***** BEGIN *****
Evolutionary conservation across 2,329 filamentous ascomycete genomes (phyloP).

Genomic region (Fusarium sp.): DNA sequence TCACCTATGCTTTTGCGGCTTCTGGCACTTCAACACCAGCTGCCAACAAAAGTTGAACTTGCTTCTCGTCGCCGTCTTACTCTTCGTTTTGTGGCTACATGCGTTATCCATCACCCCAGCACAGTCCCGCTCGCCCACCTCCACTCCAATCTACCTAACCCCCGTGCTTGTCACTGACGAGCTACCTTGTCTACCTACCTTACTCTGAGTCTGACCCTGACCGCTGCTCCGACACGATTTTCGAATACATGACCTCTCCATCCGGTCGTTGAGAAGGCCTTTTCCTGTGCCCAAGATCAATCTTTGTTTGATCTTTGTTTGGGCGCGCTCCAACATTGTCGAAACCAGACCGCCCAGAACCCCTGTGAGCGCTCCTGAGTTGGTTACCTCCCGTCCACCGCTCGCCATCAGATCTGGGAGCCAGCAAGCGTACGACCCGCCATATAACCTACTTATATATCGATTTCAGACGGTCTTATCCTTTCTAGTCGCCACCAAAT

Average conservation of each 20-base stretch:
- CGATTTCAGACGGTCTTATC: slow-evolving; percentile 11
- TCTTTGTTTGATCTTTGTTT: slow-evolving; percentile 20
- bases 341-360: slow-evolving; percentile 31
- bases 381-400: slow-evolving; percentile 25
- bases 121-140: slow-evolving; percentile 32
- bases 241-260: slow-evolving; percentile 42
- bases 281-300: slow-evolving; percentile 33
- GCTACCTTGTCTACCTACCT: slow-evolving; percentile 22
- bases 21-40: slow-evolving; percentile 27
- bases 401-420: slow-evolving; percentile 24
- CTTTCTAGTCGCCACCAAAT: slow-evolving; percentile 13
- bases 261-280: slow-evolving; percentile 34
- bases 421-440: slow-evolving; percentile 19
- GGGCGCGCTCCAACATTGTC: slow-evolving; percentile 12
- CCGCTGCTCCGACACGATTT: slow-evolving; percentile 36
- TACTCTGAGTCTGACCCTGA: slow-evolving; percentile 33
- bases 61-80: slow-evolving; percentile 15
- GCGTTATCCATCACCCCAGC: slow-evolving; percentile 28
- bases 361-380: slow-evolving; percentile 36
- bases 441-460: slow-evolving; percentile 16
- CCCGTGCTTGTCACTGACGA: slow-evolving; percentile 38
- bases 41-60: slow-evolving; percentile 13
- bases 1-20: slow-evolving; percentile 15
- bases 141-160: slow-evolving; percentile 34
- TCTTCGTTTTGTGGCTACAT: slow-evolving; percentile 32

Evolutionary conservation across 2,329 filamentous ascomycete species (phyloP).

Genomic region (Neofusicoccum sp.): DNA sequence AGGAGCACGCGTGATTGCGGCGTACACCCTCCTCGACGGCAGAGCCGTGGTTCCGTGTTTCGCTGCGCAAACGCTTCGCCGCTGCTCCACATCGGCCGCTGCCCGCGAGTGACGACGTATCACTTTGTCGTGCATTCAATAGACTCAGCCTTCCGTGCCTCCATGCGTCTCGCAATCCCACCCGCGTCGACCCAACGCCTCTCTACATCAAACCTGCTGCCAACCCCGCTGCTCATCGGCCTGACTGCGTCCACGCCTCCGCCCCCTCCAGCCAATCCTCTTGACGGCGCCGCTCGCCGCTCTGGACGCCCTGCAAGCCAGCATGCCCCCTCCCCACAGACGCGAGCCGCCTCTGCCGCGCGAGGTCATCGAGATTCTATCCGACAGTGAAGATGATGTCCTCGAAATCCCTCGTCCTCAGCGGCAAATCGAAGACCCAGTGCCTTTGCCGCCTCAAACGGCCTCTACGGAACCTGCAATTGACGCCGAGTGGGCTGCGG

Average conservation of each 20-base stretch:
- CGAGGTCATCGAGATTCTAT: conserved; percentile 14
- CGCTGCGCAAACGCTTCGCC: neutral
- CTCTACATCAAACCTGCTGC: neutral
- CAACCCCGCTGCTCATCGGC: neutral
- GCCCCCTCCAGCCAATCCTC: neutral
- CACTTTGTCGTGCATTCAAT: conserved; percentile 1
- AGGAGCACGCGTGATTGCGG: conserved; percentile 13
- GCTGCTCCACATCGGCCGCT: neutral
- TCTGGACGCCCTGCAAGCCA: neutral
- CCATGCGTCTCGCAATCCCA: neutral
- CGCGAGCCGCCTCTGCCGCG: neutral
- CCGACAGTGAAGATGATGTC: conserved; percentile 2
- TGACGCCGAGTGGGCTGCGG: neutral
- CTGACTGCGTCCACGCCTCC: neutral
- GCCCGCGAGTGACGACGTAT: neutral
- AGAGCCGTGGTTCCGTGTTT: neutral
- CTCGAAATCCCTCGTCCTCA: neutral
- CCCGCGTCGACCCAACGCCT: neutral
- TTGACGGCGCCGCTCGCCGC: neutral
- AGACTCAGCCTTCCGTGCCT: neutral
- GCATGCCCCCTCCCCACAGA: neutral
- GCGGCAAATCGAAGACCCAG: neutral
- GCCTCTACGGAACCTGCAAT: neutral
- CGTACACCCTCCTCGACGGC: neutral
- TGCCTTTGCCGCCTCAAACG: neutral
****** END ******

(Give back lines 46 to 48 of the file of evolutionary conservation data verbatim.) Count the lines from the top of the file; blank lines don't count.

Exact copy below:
- GCCCGCGAGTGACGACGTAT: neutral
- AGAGCCGTGGTTCCGTGTTT: neutral
- CTCGAAATCCCTCGTCCTCA: neutral